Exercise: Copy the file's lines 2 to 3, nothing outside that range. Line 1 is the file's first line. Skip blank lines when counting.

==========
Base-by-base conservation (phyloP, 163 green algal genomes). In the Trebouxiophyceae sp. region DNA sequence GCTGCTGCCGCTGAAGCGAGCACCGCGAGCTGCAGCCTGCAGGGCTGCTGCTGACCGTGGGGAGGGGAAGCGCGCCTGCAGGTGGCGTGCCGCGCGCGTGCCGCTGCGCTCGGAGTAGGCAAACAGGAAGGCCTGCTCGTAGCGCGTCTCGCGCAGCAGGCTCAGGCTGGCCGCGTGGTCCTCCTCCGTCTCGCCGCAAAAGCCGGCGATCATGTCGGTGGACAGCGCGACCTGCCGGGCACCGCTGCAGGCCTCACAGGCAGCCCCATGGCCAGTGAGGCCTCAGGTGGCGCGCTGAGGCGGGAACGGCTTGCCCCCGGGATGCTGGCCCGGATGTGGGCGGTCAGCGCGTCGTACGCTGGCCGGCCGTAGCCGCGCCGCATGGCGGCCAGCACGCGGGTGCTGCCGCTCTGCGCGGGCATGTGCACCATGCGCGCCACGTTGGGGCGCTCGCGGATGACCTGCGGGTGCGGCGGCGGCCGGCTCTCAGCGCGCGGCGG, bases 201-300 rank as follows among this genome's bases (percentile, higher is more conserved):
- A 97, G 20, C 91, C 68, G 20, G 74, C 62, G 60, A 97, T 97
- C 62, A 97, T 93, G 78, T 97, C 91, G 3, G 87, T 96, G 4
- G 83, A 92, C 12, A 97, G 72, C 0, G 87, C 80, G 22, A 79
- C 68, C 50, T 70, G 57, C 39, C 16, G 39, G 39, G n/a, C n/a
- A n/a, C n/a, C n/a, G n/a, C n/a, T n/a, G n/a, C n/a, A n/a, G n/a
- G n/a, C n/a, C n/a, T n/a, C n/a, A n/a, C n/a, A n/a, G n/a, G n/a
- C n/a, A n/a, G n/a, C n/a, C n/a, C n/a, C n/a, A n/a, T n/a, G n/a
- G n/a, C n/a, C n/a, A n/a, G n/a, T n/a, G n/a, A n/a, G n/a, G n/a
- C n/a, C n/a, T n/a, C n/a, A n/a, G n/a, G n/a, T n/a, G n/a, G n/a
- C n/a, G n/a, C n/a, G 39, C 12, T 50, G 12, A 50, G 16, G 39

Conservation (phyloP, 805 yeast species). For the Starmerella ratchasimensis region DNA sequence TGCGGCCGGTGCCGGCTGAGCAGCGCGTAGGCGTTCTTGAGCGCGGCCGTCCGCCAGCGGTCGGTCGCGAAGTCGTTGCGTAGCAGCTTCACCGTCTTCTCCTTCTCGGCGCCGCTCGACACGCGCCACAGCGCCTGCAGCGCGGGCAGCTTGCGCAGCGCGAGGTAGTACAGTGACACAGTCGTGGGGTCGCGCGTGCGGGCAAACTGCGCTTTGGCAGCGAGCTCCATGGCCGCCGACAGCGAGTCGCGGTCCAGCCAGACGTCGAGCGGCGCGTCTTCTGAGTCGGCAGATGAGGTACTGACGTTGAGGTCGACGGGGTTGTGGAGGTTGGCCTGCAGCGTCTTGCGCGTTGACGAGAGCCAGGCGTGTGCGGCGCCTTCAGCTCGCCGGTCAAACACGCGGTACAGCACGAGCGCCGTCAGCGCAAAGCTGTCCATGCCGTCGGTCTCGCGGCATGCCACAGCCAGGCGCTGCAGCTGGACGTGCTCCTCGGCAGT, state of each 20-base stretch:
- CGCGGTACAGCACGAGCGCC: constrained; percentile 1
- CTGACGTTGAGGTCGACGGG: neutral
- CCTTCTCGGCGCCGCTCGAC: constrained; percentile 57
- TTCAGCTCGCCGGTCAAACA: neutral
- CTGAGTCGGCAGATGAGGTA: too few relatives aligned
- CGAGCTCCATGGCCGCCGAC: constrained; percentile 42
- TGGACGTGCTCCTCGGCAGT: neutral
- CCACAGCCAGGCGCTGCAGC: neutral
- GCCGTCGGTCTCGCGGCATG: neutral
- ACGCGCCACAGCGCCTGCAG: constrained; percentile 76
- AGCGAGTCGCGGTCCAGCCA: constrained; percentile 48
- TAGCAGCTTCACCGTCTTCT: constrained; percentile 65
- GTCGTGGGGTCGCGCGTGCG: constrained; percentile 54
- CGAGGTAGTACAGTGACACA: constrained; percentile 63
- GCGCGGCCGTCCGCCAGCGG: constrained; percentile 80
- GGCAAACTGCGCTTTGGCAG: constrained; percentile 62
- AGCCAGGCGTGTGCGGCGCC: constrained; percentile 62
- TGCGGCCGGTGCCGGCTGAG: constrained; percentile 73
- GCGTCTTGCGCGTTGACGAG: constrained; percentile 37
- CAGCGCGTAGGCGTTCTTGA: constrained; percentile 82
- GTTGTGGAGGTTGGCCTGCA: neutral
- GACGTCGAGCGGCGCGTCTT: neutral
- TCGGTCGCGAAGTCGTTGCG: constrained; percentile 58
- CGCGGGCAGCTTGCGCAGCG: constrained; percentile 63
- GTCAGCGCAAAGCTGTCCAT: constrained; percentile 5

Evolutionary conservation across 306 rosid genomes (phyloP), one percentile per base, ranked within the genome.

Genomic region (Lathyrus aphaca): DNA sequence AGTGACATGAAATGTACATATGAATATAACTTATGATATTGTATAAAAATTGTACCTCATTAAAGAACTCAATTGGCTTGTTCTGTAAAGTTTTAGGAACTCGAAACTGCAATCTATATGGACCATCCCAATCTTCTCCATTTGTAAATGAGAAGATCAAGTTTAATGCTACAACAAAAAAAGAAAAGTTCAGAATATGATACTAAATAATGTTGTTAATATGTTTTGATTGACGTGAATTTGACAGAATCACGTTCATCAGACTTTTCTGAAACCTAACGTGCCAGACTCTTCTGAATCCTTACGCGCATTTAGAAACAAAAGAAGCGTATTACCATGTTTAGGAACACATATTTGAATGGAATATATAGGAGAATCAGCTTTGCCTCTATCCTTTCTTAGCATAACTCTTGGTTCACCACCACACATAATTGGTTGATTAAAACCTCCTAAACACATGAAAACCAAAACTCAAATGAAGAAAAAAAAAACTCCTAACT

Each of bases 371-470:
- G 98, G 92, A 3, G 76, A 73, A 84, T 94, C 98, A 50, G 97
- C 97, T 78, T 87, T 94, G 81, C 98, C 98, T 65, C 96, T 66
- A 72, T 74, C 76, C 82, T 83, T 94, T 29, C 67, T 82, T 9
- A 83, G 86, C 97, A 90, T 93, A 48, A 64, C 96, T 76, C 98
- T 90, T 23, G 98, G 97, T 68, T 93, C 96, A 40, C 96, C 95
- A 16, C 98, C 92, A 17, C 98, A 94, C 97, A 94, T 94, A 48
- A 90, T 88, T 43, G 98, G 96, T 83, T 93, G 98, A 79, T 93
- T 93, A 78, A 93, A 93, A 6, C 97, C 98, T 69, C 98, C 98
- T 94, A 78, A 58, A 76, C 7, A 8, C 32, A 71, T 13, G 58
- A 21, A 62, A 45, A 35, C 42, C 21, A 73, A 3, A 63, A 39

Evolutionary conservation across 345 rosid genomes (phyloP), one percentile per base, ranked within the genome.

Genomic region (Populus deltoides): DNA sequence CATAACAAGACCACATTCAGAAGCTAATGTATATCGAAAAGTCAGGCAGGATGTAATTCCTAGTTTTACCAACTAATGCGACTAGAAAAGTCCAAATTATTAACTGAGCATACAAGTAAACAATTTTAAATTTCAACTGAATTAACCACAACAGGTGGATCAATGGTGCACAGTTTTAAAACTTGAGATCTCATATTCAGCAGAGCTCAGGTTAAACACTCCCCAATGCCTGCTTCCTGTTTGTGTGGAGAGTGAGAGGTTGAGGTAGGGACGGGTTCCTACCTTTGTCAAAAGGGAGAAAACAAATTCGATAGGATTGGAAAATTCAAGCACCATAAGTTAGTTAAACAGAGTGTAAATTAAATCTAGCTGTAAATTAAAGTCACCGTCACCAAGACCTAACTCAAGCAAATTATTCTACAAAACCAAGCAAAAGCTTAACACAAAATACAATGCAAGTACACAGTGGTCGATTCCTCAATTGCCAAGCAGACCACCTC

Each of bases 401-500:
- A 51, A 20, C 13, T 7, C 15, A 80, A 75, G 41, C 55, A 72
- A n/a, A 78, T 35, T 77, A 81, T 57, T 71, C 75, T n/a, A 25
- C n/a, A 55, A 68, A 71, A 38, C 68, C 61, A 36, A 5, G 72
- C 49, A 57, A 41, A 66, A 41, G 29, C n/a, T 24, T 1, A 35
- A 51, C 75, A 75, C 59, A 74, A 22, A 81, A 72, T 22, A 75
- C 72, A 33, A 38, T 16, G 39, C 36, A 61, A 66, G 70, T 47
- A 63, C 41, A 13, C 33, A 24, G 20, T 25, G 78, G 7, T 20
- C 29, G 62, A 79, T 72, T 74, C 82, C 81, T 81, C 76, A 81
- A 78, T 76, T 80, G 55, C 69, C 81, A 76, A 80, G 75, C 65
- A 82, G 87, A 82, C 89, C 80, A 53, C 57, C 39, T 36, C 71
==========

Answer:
- A 97, G 20, C 91, C 68, G 20, G 74, C 62, G 60, A 97, T 97
- C 62, A 97, T 93, G 78, T 97, C 91, G 3, G 87, T 96, G 4